Pretty low. That said, at least one or two people get shot at or stabbed in this show, but it’s not focused on at all and the scenes go by quickly.

Language:
Another tame sector. Aside from a few cases of the b-word, we’re pretty clear. Enough to push it just beyond the 10+ age rating for me though…

Nudity:
We get a solid pass on this one. In fact, there’s no nudity at all. It’s pretty awesome.

Theology/mythology:
Don’t have to worry over this one. There’s pretty much no religion or religious items to speak of in this show.

Personal impression:
This is one heck of a slow burn. In fact, it’s the slowest burn I’ve ever seen. That said, unlike other shows with a laid back attitude, I feel like this show actually… did it correctly. The tone fit in perfectly with Jean’s personal style and kept the show amazingly realistic. Even the climax of the show fit the overall tone.
Now, does that mean this was an amazing show? Well, that depends. If you like political drama, this show is pretty much perfect. It handles the idea of peaceful coup d’etats wonderfully, making each sector unique and both their desires for and fear of change realistic.
All that said, the show takes a long time not only letting the audience in on what’s really going on, but also letting the main character in on it. It doesn’t help that our lead is so emotionally distant either. It might have helped if we saw a bit more to humanize our lead early on, making us legit care about why this guy is getting caught up in things. Might have made me worry about it more, upping the tension. As it was, I never felt worried about the characters. Everything felt too… chill for that. Even when assassinates get involved, everything is played out in such a laid back manner that it’s hard to feel true concern. Which ends up being this show’s largest weakness: it’s just too emotionally distant.
Again, if you like political drama, especially the kind that steers clear of violence, this might be for you. It also has some pretty snazzy art and nice music. Just be warned that this show is the anime equivalent of watching embers burn. In fact, I think that was the name for one of the episodes…

Personal rating: Young adult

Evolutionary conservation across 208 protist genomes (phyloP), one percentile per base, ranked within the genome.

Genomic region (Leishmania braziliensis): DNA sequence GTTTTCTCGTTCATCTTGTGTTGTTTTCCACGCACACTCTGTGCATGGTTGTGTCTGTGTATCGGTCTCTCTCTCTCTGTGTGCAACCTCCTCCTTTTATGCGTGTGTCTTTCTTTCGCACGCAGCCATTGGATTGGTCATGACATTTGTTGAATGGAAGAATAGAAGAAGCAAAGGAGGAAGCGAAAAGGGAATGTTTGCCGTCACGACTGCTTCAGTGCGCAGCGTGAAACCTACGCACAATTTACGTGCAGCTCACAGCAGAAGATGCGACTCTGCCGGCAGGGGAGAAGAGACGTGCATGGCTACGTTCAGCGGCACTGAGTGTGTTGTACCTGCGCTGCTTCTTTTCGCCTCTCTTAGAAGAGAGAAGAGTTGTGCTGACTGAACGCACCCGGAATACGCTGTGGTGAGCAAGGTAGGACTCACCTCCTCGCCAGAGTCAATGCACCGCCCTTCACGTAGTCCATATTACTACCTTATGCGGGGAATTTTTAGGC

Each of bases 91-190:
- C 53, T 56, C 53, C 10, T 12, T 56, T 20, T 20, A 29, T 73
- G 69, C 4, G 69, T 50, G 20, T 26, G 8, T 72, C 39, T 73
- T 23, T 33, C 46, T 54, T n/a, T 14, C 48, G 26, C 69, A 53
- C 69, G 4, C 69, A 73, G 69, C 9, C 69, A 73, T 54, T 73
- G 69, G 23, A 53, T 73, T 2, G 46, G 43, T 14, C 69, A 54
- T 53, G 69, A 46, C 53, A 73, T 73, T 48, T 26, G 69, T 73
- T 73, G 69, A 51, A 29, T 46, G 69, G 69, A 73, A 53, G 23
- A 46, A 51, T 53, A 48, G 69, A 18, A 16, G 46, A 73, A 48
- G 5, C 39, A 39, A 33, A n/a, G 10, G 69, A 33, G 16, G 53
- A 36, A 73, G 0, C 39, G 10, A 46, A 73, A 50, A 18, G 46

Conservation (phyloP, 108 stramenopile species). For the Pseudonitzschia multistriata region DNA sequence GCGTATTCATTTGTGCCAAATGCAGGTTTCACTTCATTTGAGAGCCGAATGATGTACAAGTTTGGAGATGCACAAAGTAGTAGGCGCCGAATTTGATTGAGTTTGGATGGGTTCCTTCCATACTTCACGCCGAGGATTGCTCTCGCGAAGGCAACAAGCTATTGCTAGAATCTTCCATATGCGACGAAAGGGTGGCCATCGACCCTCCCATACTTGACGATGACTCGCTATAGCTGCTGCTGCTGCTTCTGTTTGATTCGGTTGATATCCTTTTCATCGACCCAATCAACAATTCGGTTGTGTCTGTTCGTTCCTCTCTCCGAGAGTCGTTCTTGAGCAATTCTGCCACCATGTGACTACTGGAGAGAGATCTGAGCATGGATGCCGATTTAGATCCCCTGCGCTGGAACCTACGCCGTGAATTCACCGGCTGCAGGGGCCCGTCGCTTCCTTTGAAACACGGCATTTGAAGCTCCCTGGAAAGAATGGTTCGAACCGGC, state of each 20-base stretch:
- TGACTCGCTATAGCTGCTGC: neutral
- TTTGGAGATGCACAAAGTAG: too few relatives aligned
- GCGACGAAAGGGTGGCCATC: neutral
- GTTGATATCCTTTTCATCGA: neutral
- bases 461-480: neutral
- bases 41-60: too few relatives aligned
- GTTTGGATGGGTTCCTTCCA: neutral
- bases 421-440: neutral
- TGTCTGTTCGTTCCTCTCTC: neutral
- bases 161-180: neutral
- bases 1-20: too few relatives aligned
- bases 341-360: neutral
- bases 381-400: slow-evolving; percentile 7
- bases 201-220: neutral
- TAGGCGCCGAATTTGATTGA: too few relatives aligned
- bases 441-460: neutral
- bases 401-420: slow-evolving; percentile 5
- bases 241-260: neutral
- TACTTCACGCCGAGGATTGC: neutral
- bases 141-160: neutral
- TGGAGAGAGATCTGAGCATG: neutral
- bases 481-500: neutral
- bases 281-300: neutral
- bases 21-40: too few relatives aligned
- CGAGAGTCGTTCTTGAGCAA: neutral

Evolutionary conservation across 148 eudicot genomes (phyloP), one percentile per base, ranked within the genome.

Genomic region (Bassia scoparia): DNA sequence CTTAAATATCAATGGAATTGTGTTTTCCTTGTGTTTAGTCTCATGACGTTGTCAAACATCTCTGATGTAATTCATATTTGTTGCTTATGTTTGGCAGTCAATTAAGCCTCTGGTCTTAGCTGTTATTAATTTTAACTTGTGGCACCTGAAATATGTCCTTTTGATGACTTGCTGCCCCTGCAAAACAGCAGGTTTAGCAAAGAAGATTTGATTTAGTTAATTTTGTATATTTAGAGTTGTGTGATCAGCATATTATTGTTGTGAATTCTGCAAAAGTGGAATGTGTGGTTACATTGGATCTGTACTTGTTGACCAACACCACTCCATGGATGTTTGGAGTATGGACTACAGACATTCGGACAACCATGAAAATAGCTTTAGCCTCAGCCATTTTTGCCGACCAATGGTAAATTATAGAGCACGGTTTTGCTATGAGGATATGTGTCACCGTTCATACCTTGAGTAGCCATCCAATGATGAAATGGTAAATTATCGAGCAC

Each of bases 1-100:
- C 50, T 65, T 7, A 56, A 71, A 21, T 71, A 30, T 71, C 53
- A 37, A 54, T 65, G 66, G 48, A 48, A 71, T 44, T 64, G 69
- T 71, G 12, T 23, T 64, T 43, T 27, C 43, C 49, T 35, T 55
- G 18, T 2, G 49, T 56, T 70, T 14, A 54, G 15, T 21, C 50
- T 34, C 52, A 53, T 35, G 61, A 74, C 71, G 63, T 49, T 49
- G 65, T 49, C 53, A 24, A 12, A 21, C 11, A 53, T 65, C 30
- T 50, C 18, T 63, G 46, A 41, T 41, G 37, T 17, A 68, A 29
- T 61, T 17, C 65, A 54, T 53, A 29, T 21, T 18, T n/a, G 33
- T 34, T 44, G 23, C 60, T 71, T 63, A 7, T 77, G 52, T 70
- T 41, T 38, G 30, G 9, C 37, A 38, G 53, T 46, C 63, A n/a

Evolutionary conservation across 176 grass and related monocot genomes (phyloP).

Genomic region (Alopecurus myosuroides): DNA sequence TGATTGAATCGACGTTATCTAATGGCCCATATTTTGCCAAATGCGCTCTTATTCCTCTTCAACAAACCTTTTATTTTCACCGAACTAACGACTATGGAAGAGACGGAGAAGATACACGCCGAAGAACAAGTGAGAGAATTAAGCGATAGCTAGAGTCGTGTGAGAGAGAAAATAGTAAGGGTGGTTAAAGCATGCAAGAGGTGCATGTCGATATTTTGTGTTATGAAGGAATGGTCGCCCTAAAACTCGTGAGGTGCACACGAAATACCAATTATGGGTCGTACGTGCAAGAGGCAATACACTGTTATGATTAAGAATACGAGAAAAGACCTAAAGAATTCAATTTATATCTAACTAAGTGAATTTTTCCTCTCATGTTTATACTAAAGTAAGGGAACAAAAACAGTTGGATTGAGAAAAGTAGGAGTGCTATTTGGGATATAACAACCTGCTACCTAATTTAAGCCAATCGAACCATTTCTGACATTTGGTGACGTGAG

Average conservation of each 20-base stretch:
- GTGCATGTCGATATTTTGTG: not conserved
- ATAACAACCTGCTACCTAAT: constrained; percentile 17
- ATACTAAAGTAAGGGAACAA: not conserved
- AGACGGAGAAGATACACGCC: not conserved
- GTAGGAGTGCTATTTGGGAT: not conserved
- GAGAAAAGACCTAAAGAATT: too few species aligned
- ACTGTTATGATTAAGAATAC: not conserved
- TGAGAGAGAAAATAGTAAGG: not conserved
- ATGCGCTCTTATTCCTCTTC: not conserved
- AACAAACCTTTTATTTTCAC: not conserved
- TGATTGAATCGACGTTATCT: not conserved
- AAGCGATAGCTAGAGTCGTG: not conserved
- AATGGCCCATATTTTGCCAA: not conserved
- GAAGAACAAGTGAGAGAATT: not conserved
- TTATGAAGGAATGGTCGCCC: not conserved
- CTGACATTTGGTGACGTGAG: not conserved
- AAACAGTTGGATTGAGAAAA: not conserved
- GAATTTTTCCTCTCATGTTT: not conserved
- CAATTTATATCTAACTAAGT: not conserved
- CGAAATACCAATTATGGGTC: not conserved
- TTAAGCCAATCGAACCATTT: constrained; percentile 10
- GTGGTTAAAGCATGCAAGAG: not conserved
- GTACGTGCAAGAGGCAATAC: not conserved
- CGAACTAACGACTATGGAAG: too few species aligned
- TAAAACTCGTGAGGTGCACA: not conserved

Episodes: 12
Language: sub
Official rating: TV14
Genre: Drama
Production: Madhouse
Company: Bandai Visual
Official streaming: Crunchyroll

Wolf Children Review

a13862-791722162-1323905458Story:
Hana is a single mother of two… well, wolf children. After losing her husband in an accident, she must learn how to care for these mythical children of hers all on her own, despite being a normal human herself.

Violence:
There are some scenes showing both death and injury. Blood isn’t avoided. This said, the movie’s point isn’t fighting so it only occurs once or twice and isn’t focused on too much. Still, those scenes would likely scare very young viewers…

Language:
Pretty tame stuff. Only a few sh-ts and whatnot here and there.

Nudity:
We don’t really see much in the way of outright nudity, but we do have one scene where it’s very clear that two adults are going to have sex. Nothing is shown and the scene blacks out, but it’s no mystery what’s going to happen.

Theology/mythology:
This show focuses around a family born from a wolf/human. If the idea of creatures (or humans) shifting forms disturbs you, this movie isn’t for you. Especially as one of the major themes for this show is the differences and similarities between man and beast.

Personal impression: 
This is an amazing animation. From the facial expressions to the dialog, the settings and music… all of it was extremely well handled. There’s good reason why this show has been up for so many awards.
That being said, if I had to nit-pick, there were a few instances that were frustrating to watch as someone who deals with children herself. Japan has very different views on discipline than I tend to and thus it can be irritating to see these kids grow up so… well, selfish. We don’t really see them disciplined at all and it shows by the end.
Even so, the main point of this movie for me was the mother, Hana, and her fight to come to terms with both the world she must live in and the duality of her children.
So long as you aren’t allergic to bittersweet endings (or lack of constant action), this is a wonderful film and I quite recommend it.

Personal rating: Young adult

Episodes: 1 (movie)
Languages: sub and dub
Offical rating: PG13
Genres: Fantasy, drama
Production: Madhouse
Company: FUNimation
Official streaming: n/a